Sessions takes fight on border enforcement to New Mexico
LAS CRUCES, N.M. (AP) — As thousands of National Guard troops deploy to the Mexico border, U.S. Attorney General Jeff Sessions brought his tough stance on immigration enforcement to New Mexico on Wednesday, telling border sheriffs that cracking down on illegal crossings and drug smuggling is necessary to build a lawful immigration system.
Sessions ticked off stories about smugglers being caught with opioids and cocaine at the U.S.-Mexico border and legal loopholes that have encouraged more immigrants to make the journey.
“This is not acceptable. It cannot continue,” he said. “No one can defend the way the system is working today.”
Outside the meeting, dozens of immigrant rights activists protested, once again rejecting Sessions’ previous characterization of the border region as “ground zero” in the Trump administration’s fight against cartels and human traffickers.
They chanted in Spanish, saying the region is not a “war zone,” and hoisted signs that protested the proposed border wall and the deployment of National Guard troops to the region.
Sessions was speaking in Las Cruces at the Texas Border Sheriff’s Coalition annual spring meeting with the Southwestern Border Sheriff’s Coalition, which includes 31 sheriff’s departments from Texas, New Mexico, Arizona and California.
The departments patrol areas located within 25 miles (40 kilometers) of the border.
Sessions’ trip to Las Cruces, a small city about an hour north of the border, comes as construction begins nearby on 20 miles (32 kilometers) of steel fencing that officials say is part of Trump’s promised wall.
U.S. Customs and Border Protection officials say the heightened barrier will be harder to get over, under and through than the old post and rail barriers that line the stretch of sprawling desert west of the Santa Teresa border crossing.
“The lack of a wall on the southern border is an open invitation to illegal crossings,” Sessions said.
Dona Ana County Sheriff Enrique “Kiki” Vigil, whose jurisdiction includes Las Cruces and Santa Teresa, doubted that a wall is an appropriate use of resources to combat the flow of drugs in the area — one of the busiest sectors of the U.S.-Mexico border.
Vigil said he would prefer to see any additional potential spending on a border wall instead go toward acquiring more technology and filling other needs of law enforcement on the border.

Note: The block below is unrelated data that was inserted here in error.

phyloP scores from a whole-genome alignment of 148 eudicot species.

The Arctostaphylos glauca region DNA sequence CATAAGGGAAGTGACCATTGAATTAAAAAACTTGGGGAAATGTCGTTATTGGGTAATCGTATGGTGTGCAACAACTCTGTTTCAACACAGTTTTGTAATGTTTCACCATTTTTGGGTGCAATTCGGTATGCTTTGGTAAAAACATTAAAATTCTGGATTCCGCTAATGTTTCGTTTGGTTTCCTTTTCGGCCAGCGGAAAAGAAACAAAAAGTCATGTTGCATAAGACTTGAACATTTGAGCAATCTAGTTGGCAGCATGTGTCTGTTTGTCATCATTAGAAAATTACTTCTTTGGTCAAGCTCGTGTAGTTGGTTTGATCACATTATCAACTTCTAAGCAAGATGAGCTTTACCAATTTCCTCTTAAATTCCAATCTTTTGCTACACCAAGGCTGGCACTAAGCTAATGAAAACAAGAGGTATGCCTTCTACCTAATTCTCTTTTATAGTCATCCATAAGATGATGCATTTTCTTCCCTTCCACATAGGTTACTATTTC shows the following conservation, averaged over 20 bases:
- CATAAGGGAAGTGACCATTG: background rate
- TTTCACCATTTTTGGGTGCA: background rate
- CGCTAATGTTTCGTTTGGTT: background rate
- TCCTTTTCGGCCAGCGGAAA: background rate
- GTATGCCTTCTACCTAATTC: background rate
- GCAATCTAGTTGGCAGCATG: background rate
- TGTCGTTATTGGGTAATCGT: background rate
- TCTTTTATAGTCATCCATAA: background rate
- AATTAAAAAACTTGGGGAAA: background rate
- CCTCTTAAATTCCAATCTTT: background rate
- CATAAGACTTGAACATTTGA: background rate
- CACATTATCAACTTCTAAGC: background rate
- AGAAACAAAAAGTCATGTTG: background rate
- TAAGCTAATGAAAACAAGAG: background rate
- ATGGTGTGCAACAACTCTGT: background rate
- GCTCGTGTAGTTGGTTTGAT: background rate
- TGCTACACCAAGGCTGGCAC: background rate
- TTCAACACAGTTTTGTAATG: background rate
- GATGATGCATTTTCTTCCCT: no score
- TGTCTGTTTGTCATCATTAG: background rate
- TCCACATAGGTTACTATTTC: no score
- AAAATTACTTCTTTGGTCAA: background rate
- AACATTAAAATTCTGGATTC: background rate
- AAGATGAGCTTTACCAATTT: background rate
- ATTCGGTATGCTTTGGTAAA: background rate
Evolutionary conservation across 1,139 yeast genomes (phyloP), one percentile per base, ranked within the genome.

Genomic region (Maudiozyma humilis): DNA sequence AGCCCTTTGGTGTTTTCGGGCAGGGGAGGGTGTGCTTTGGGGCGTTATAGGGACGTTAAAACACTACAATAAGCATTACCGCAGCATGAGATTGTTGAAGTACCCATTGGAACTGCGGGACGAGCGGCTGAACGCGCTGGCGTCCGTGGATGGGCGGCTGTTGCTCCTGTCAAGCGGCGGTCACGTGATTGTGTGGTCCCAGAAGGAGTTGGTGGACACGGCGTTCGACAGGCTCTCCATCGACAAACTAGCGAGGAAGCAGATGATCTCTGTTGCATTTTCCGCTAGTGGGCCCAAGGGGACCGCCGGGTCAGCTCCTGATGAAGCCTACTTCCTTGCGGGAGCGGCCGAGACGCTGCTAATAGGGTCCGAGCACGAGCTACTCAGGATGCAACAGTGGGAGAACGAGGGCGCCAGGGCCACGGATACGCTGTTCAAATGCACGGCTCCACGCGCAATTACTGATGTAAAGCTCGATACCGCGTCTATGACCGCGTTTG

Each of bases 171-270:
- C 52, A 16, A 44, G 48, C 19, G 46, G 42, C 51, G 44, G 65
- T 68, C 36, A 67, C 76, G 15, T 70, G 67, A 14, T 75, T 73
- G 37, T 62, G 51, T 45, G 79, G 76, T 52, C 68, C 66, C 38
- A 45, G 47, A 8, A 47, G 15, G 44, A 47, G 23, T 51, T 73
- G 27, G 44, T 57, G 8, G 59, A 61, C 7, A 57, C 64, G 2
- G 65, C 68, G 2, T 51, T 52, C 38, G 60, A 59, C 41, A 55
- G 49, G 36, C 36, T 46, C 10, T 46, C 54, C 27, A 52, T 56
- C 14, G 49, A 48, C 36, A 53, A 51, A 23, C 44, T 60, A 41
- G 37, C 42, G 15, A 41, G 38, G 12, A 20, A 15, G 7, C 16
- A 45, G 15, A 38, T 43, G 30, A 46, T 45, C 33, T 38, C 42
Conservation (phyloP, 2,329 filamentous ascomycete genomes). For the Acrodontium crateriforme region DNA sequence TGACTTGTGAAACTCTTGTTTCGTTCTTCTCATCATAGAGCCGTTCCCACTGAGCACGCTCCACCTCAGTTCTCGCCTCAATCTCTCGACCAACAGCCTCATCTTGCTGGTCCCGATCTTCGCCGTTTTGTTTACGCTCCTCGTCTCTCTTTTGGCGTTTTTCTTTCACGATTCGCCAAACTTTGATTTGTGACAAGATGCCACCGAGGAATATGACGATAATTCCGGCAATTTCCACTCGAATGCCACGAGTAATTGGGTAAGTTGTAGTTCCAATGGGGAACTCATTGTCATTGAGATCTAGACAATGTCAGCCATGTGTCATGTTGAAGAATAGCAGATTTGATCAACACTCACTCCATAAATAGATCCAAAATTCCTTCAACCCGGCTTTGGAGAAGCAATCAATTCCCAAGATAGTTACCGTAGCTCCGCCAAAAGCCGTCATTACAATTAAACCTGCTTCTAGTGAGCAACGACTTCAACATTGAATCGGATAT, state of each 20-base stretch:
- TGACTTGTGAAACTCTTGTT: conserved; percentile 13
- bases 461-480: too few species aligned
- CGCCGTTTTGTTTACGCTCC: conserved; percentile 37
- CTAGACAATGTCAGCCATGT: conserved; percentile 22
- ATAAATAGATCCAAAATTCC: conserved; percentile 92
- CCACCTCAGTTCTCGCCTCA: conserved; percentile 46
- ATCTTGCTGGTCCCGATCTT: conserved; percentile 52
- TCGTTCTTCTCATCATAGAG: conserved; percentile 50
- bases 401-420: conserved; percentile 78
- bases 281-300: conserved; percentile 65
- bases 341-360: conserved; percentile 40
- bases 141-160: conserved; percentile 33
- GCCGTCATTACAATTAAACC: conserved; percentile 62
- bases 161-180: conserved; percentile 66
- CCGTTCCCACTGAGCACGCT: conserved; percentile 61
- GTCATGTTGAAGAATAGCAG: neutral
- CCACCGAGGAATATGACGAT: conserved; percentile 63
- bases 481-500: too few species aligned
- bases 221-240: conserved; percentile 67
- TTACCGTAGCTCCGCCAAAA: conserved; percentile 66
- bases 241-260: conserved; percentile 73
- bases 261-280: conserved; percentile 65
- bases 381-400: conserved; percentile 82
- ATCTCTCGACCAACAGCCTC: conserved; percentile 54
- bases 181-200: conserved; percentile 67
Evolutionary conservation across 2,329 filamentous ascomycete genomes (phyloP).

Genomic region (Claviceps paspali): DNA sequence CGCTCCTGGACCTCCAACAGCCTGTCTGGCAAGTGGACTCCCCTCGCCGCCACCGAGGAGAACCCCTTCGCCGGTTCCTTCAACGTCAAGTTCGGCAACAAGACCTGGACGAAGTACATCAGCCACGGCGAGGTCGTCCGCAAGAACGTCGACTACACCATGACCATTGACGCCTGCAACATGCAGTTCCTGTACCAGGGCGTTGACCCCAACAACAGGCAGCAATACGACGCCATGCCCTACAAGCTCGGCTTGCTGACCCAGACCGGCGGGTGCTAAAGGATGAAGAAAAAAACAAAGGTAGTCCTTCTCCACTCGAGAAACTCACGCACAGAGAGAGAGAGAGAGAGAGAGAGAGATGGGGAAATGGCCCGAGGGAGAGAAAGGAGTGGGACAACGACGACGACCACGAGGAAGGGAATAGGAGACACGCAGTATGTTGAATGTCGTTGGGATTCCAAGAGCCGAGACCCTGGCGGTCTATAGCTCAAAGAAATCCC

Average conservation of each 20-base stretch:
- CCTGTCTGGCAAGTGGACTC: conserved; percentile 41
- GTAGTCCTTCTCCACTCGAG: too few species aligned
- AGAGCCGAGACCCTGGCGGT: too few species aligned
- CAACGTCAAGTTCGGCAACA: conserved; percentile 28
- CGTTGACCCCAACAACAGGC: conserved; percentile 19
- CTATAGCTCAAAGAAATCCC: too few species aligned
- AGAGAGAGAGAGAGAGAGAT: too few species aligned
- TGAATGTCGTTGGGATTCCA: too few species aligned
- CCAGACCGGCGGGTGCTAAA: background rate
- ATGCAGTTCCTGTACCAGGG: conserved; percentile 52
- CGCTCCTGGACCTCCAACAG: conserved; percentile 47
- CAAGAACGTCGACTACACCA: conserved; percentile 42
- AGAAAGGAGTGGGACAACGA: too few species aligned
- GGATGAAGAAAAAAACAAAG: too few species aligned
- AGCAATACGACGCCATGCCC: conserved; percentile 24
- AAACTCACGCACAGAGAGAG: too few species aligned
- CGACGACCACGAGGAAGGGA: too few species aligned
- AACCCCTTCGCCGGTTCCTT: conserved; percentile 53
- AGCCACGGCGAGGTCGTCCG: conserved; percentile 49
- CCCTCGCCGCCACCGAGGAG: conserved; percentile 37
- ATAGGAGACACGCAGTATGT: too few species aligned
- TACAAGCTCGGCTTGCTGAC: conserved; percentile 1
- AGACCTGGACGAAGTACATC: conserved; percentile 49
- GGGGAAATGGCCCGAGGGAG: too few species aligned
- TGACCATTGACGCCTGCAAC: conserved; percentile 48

“Just the building of the wall, that’s going to be a humongous price,” he said. “Why not use some of that money to try to address some of the issues here in the counties?”
Citing a crisis on the border, Sessions has issued an order directing federal prosecutors to put more emphasis on charging people with illegal entry.
He took another swipe Wednesday at sanctuary cities, telling the sheriffs that it’s “illogical and insane” that a person can enter the country illegally on Monday and make their way to San Francisco by Wednesday and not be deported.
Sessions said the crisis has been allowed to fester for decades while politicians made promised but did nothing to fix the system.
A 37 percent increase in illegal border crossings in March brought more than 50,000 immigrants into the United States. It was triple the number of reported illegal border crossings in the same period last year.
It was still far lower, however, than the surges during the last years of the Obama administration and prior decades.
The attorney general’s “zero-tolerance” involving border crossings calls for prosecuting people who are caught illegally entering the United States for the first time.
He told the sheriffs that it would help end a practice of “catch and release” at the border, drawing applause from some in the audience. Yuma County Sheriff Leon Wilmot, of Arizona, was among those who supported the “zero-tolerance directive.”
“When they would catch backpackers, for instance, they were seizing the dope and cutting them loose,” Wilmot said. “The criminal element is going to exploit that.”